TL;DR: According to one Australian news outlet, the change is “seen as part of a push by Ankara to rebrand the country and dissociate its name from the bird”. They quote an academic in Turkish Studies, and the country’s state broadcaster.
Nothing more official was mentioned, which is suggestive (though not proof) of there being no formal rationale given by the Turkish government. But this would certainly make sense of the push being particularly associated with the English language, even though (as other answers have shown) it’s not actually the case that the move is limited to English.
I’m in Australia, and I noticed this morning that ABC News (that’s the Australian Broadcasting Corporation, not the American broadcaster with the same acronym) was using the “Türkiye” spelling in its coverage of the recent earthquakes in Türkiye/Turkey and Syria.
The above-linked article included notes on the naming in a sidebar that I quote below in full:
Why do we call it Türkiye — not Turkey?
- The country called itself Türkiye in 1923 after its declaration of independence, but the internationally recognised name was spelled "Turkey"
- The ABC began referring to it as Türkiye after its official English name was changed in May 2022
- Türkiye is now used by the United Nations, DFAT and the US State Department, however, many media organisations are still using the anglicised spelling "Turkey"
(“DFAT” is the Australian federal government’s Department of Foreign Affairs and Trade.)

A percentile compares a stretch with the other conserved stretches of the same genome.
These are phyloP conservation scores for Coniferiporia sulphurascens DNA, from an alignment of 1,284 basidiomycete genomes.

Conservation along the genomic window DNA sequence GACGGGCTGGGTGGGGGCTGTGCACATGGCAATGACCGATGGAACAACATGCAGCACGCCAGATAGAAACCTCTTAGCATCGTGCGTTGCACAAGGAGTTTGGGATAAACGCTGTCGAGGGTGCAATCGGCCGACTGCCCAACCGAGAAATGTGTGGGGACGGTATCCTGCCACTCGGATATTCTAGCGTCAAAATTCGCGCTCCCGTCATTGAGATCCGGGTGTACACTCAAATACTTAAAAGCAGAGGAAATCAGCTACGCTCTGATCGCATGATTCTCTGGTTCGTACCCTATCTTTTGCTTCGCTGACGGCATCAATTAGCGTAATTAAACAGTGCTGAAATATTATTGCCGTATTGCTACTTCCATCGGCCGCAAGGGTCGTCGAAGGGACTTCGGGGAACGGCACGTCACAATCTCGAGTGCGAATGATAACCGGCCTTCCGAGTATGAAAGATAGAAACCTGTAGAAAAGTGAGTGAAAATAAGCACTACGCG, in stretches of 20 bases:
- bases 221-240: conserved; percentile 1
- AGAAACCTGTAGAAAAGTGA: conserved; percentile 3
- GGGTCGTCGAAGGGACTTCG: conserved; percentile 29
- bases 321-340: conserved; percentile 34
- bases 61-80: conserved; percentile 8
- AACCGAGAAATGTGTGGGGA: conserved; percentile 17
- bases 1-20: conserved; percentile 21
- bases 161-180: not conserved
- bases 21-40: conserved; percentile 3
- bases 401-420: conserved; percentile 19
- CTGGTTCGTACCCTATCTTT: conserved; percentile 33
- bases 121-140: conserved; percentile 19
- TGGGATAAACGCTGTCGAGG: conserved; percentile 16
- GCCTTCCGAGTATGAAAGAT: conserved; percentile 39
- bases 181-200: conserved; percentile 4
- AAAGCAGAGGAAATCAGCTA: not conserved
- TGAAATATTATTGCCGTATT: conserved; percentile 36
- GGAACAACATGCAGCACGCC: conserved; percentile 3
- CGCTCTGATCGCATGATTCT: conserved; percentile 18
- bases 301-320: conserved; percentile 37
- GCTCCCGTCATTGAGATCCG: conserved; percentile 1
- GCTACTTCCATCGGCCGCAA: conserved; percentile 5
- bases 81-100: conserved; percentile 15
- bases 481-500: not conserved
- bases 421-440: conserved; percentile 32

Interestingly, just an hour after I first added this answer, ABC News posted another article, titled “Confused about the Türkiye spelling with the country in the news after a deadly earthquake? You're not alone”. That article includes the following quotes from Dr Barcu Cevik-Compiegne, “a lecturer in Turkish Studies at the Australian National University”.
"[Turkish President Recep Tayyip] Erdoğan's grievance against the old name seems to be related to the humorous association of the country's name with the bird," Dr Cevik-Compiegne says. "Türkiye, it is hoped will warrant more respect for the country and give pride to its citizens."
"Since the government requested it, and some people find the bird association offensive, I think English-language media should respect that."
(Bracketed text is as in the original.)
This article also links to a news piece that completely passed me by last year, covering Ankara’s lodgement of its request with the UN: “Turkey seeks to disassociate itself from bird with Türkiye rebrand”. That article quotes TRT World, described as “Turkey's English-language state broadcaster”:
TRT World explained the decision in an article earlier this year, saying Googling "Turkey" brought up a "a muddled set of images, articles, and dictionary definitions that conflate the country with Meleagris — otherwise known as the turkey, a large bird native to North America — which is famous for being served on Christmas menus or Thanksgiving dinners".
Some other usage-related observations: As the second article linked above says, the change was not immediately effective across the ABC, let alone other media outlets. My own quick and very non-exhaustive search of ABC News articles found “Turkey” as late as June 2022 (almost four weeks after the article about the formal request to the UN), and “Türkiye” as early as November.
That’s in writing. Listening to ABC News today, I’ve heard three pronunciations: to my inexpert ear, one newsreader said /tɜkije/ (“tur-key-eh”), another said /tɜkijə/ (“tur-key-uh”), and the Istanbul correspondent said /ˈtʊəkije/ (“TOUR-key-eh”).
And lastly, the article I linked to second uses two examples of countries not pushing for their endonymous spellings to be adopted in English: Deutschland and Zhōngguó. I’m amused to note that these are two of the exact same examples used in a comment here by user Adamant (one that’s since been moved to chat). Coincidence? I wonder.
To any ABC News researchers or journos browsing this page—hi!